Progress is a nice word. But change is its motivator.
And change has its enemies.
Robert F. Kennedy
In this very busy astrological week, one that irrevocably flings open this year’s doors of change, we welcome The Chariot.
Coming up in the next seven days, we have Venus turning retrograde on Tuesday the 15th. Then, on Sunday, the 20th, at 11:16am (EDT), the Sun moves into Gemini. Only a few hours later, at 7:06pm, the Moon then also moves into the sign of The Twins and is immediately followed by a New Moon and Solar Eclipse in Gemini at 7:48pm. For more about how this may affect things, I recommend this article about the Venus retro, and this website that discusses the eclipse in depth.
Saddle up, my friends. We’re in for “interesting” times. And as the age-old questions asks, is that a blessing? Or curse?
The Chariot offers a hopeful answer. It is the lucky number 7 of the Major Arcana, and the Rider-Waite-Smith image fairly overflows with magical symbolism.
Arthur Waite describes this card as “conquest on all planes – in the mind, in science, in progress, in certain trials of initiation… He is above all things triumph in the mind.”
The Chariot is drawn by the two Sphinxes of duality (black and white), indicating that the charioteer has answered the ancient riddle of the Sphinx and now is granted the ability to move ahead. Thus, he has passed the first degree of initiation by solving a vital, difficult question, or perhaps making a challenging choice.
This interpretation is reinforced by many Tarot scholars, who divide the twenty-two cards of the Major Arcana into 3 groups, from 1-7, 8-14, and 15-21, with The Fool, as zero, standing alone as beginning and end.
In her book, Tarot Wisdom, Rachel Pollack notes that, as the final card of the first sequence of three, the Waite-Smith Chariot contains a reference to all of the preceding Trumps.
The charioteer holds one of The Magician’s wands (the stick The Fool carries is also frequently thought to be a wand). The two sphinxes are reminiscent of the pillars of The High Priestess (however, it is my opinion that the canopy and the position of the buildings in the background are a more direct reference to her). The Empress’ star crown appears as the canopy above the charioteer, and The Emperor is recalled by the stone-like cube of the chariot.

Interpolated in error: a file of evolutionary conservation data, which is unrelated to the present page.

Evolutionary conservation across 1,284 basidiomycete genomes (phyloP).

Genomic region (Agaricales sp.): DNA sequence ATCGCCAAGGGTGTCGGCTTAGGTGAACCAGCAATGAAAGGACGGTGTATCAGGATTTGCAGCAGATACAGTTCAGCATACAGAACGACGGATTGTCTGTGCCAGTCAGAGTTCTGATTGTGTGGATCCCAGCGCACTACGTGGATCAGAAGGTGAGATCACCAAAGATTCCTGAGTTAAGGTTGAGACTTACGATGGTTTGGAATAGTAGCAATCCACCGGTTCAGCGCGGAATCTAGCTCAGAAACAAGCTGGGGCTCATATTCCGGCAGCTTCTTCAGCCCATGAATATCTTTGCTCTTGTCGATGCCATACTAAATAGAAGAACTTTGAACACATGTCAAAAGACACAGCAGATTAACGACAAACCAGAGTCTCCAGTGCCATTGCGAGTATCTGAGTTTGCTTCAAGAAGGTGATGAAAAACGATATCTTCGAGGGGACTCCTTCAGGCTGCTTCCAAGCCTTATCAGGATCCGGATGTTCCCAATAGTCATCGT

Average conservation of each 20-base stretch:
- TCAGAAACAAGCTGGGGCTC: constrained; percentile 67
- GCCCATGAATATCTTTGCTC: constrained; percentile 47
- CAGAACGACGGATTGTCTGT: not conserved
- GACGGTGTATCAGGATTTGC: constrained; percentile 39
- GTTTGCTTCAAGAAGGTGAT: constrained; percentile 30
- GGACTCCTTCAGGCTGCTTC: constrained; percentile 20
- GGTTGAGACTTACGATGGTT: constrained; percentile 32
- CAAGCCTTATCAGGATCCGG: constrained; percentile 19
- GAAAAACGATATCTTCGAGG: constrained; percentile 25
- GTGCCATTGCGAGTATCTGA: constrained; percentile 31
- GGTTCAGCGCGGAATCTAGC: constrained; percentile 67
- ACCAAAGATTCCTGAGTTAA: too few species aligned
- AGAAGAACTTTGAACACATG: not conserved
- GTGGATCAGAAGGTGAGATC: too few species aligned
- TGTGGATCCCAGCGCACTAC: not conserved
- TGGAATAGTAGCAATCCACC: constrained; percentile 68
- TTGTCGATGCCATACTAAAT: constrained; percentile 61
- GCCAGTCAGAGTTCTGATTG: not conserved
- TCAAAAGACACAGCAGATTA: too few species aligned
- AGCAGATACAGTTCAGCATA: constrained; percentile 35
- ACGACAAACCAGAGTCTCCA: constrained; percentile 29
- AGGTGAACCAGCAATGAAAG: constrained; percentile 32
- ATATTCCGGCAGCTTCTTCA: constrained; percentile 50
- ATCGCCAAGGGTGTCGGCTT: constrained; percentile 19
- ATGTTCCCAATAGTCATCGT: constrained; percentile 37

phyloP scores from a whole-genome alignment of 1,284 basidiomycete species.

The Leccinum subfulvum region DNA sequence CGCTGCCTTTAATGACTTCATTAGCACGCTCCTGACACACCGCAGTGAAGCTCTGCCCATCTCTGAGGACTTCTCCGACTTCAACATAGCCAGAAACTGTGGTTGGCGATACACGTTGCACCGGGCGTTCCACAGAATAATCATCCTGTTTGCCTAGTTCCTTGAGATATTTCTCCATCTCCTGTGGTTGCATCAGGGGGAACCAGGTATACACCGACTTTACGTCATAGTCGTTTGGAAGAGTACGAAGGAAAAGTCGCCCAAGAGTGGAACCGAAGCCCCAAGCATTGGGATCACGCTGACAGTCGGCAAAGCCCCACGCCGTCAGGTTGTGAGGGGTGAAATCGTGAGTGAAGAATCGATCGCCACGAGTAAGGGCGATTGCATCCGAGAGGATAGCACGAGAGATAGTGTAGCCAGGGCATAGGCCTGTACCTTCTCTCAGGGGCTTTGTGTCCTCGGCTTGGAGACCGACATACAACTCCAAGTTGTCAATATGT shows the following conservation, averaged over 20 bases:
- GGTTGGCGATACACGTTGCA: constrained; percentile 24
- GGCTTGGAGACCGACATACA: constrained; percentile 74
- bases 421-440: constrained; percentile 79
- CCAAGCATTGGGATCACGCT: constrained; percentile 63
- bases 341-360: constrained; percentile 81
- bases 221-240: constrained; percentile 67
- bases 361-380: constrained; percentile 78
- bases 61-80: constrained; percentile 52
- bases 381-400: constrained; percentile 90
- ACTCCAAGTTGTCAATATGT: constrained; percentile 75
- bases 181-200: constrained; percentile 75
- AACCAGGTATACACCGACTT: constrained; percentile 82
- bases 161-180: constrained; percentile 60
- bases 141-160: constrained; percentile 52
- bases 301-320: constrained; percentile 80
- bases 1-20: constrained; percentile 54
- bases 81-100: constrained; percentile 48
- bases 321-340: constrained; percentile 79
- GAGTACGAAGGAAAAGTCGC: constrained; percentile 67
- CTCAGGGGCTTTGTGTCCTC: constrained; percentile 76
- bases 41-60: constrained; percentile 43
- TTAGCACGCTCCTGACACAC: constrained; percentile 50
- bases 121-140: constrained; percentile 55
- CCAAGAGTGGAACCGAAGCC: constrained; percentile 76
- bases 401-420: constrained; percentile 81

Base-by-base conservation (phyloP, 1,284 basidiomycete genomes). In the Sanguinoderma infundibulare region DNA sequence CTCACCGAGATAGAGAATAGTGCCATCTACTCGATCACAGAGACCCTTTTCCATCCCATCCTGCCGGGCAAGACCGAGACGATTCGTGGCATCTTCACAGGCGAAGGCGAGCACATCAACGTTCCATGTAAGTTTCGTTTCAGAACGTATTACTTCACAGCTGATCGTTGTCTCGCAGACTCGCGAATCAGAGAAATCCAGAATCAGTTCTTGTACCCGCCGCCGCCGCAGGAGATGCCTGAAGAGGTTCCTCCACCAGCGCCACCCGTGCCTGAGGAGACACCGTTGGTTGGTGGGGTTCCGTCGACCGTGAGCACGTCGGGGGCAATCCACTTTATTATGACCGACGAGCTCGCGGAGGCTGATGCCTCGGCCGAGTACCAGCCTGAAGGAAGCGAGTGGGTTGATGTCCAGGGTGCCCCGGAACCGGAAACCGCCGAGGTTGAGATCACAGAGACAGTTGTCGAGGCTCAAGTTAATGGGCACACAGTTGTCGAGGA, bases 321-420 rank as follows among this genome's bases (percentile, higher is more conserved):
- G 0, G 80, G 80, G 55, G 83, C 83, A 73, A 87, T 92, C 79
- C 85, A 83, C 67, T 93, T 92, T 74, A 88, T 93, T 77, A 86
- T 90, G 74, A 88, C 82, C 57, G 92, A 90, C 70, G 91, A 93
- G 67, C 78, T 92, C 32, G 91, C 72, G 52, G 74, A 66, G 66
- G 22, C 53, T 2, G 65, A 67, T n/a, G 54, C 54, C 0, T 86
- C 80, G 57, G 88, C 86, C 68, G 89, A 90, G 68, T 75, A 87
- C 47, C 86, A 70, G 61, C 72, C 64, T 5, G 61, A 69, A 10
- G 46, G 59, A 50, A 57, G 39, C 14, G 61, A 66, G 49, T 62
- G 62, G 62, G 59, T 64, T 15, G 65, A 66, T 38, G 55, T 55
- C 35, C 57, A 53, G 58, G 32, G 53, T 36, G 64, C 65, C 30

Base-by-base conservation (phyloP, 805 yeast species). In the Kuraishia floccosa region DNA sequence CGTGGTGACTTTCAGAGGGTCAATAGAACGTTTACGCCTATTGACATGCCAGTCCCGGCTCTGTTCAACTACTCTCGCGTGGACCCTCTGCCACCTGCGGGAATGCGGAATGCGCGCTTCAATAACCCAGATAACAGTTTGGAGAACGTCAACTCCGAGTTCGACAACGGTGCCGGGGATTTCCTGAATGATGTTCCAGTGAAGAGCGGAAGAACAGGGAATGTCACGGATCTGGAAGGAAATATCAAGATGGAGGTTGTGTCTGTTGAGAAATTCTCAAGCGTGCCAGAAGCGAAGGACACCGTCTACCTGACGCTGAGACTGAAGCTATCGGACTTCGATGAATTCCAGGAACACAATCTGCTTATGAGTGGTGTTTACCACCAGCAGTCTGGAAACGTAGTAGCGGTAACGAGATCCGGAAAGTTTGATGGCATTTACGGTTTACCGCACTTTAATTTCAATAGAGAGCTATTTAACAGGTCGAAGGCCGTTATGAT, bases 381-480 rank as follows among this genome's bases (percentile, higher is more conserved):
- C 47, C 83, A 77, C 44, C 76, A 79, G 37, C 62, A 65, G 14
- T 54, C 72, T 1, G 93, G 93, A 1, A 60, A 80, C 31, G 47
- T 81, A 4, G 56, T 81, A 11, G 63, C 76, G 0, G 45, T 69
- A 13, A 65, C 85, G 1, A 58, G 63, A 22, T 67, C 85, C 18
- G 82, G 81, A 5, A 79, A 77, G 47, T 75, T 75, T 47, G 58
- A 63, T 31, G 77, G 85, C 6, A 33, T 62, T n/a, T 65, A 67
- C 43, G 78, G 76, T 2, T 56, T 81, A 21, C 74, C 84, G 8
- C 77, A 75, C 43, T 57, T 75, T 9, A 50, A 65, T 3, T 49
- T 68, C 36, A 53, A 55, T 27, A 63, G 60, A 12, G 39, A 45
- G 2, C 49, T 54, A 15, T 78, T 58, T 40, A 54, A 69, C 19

You might notice that the position of the sphinxes echoes the acolytes in The Hierophant, and lastly, the symbol of the wings, hovering over the joined lingam and yoni is a reference to the image of The Lovers.
In other words, all of those elements that most affect us in our outer lives – as portrayed by the first seven cards of the Major Arcana — are mastered within The Chariot.
Therefore, it usually portends moving successfully forward towards a goal, and the completion of the cycle.
In psychological terms, this is the victory of the developed ego, the fully mature adult who is now ready to steer the course of his or her life based on determination and desire. The next steps in the journey of self-actualization will be inward.
And so this week, it is time to ride forward.
Because of its timing, I feel The Chariot suggests that we prepare for an unusually charged period, which one astrologer characterizes as potentially stormy, perhaps even dangerous.
But even if there are obstacles in the days ahead, there are also profound energies in this eclipse, retrograde, Sun sign change, and New Moon, and more on the horizon.
So yes, there may be setbacks, detours, and distractions. There are always enemies of change.
Never mind, The Chariot assures us. Pay attention, stay strong, and keep your eyes on the prize.
Whether we like it or not, change is inevitable. But ensuring whether that change is progress is up to us.